Figure 2: a) Example of relative error (%) between MC simulation and our model in the VDS-VGS diagram. In the central region the accuracy is better than 1.5%. b) Theoretical limits of validity of our model (which correspond to the MC results).

 

3. Applications to Hybrid MOSFET-SET Simulation

3.1 Ring Oscillator with SETs
The first logic gates that we have simulated with our model (in SmarSpice with Verilog-A [11]) are ring oscillators composed of 2p+1 SET inverters [11] (Figure 3).

 

Figure 3: Ring oscillator with 3 SET inverters.

 

The voltages V1, V2 and V3 are the outputs of the 3 inverters. The supply voltages are +VD and -Vd. This circuit generates oscillating signals like in the case of CMOS inverters. Figure 4 shows the voltages of the outputs of the three inverters as a function of time, obtained by a SmartSpice simulation [11]. This proves that our model allows to simulate this oscillating behaviour.

 

 

Figure 4: Simulation of the ring oscillator behaviour. When the supply voltage Vd is increased

 

 

3.2 Hybrid SET-MOSFET Circuits
We have also simulated the electrical behaviour of two hybrid MOSFET-SET circuits: a SRAM cell [5] and a “quantizer” [6] (Figure 5) proposed by Inokawa.

 

Figure 5: Schematic circuits proposed by Inokawa a) SRAM cell [5] (the multiple-value memory effect is due to the V-I hysteresis). b) “quantizer” [6] (the signal Vin is sampled with respect to the frequency defined by the “Clock” MOSFET along the stability points a, b, …, f).

 

For most simulation parameters, we have considered the values extracted by Inokawa from measurements. We have used the following values: MOSFET: L = 14µm / W = 12µm / Tox = 9.45nm - SET : CJ = 1.8aF / CG = 0.07aF / Rt = 150k / q0 = e/2 / Vgg = 1.04V[5].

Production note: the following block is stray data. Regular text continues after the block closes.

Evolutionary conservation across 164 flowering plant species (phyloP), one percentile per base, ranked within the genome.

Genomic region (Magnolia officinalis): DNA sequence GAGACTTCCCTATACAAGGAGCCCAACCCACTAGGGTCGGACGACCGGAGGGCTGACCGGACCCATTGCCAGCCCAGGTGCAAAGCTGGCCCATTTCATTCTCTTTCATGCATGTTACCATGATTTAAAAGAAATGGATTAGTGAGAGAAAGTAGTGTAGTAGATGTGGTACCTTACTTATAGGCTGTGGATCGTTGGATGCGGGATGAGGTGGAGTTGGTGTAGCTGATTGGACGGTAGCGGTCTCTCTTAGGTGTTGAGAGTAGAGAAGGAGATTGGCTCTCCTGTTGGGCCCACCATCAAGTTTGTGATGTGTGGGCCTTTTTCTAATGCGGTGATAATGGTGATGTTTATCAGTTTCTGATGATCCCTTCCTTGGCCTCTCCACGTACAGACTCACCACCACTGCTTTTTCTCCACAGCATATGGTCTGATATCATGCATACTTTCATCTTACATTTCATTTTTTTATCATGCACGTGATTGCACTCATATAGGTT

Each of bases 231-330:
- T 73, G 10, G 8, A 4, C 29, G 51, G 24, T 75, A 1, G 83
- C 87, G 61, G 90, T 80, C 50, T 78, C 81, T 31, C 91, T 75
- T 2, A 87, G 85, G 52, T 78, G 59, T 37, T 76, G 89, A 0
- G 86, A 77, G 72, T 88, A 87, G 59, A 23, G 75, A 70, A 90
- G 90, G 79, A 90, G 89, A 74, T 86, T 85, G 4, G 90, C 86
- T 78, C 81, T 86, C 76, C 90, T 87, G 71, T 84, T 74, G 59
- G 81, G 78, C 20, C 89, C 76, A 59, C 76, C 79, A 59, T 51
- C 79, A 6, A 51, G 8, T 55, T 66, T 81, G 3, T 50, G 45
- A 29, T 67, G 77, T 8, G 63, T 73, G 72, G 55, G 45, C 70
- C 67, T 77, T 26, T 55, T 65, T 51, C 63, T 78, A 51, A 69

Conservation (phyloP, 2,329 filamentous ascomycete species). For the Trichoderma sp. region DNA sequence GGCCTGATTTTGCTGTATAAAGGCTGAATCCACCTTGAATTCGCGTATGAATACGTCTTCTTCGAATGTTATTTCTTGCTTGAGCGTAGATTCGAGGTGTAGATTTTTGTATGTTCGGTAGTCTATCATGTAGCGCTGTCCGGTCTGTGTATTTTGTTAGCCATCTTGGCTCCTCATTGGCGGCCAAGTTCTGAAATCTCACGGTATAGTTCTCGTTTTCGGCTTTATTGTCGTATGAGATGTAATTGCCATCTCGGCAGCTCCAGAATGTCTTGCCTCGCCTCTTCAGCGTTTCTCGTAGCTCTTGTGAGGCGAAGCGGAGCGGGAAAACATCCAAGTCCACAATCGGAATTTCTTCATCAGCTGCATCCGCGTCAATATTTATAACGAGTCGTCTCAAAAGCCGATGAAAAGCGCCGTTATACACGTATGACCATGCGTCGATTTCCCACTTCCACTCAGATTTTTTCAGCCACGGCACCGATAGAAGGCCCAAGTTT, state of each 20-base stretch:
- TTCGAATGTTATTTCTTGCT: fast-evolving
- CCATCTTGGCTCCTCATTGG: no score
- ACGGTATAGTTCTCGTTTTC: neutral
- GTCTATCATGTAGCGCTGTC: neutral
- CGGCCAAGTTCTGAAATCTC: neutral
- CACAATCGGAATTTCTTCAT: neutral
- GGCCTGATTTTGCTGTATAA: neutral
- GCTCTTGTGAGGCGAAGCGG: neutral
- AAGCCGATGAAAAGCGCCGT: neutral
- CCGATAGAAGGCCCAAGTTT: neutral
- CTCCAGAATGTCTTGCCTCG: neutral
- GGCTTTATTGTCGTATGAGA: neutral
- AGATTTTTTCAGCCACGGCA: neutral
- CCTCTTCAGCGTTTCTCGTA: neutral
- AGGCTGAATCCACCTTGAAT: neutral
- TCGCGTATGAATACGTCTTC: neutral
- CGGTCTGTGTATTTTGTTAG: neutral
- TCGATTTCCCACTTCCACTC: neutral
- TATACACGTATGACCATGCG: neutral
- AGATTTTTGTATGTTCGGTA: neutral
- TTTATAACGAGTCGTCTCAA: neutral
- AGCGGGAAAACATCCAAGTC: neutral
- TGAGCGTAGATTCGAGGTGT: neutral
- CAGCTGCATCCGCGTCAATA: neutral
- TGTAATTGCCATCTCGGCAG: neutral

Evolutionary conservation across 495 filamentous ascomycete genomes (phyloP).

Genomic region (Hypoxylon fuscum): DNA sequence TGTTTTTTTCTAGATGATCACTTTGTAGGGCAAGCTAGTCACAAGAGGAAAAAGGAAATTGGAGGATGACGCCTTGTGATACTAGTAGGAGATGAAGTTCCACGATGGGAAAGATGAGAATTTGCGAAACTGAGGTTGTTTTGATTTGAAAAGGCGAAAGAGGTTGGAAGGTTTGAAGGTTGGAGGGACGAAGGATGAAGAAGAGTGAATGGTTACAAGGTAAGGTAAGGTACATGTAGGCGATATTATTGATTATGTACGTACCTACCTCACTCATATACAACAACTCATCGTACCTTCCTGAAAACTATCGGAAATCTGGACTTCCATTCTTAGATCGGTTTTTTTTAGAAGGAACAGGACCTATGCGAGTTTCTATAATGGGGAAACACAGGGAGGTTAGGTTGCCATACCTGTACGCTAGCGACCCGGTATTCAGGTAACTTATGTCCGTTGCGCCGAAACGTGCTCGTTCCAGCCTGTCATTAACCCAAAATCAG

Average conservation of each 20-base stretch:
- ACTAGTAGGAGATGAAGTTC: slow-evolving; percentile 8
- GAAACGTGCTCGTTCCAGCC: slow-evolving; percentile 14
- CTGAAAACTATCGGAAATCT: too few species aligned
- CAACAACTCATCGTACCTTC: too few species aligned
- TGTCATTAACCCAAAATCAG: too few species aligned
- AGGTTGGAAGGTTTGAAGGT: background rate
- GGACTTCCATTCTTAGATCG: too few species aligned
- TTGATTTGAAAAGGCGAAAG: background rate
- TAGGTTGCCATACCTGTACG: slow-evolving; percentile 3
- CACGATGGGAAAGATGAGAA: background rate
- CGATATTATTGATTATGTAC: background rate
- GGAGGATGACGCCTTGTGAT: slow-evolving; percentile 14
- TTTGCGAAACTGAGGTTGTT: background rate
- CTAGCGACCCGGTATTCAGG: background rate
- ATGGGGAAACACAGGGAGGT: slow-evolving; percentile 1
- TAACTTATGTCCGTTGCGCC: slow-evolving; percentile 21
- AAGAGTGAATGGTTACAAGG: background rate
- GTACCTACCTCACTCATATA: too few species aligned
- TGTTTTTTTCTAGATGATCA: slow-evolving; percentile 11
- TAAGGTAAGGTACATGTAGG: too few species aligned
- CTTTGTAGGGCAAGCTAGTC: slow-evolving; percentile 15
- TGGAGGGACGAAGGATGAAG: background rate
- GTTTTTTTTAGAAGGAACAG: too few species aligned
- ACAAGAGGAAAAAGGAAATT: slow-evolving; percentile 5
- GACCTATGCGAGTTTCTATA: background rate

The simulated results (Figure 6 and Figure 7) show a very good agreement with these experimental measurements [5][6].

Figure 6: a) Current characteristic I(V) of the sub-circuit of the SRAM cell calculated by hybrid SPICE simulation. b) Multivalued hysteresis effect of the SRAM cell simulated by our model.

 

Figure 7: Simulation of the quantizer operation. The output voltage Vout (with a staircase shape with respect to the stability points) corresponds to the sampling of the triangular voltage Vin.

 

 

4 Conclusions

In this paper we propose a new compact model for SET dedicated to SPICE simulation for SET circuits and hybrid MOSFET-SET circuits. After showing the performances of our model, we apply it to the simulation of SET Logic gates and hybrid MOSFET-SET circuits. We demonstrate the accuracy of our model by the good comparisons between the SPICE simulations and the experimental measurements of these circuits [5][6].

 

Acknowledgment

The authors would like to acknowledge Silvaco’s contribution which greatly facilitated implementation of these models within SmartSpice and Verilog-A.

 

References

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  4. C. Le Royer, PhD Thesis, Joseph Fourier University, Grenoble (France), 17 Oct. 2003.
  5. H. Inokawa, A. Fujiwara, and Y. Takahashi, DRC Conference Digest, pp. 129-130, 2001.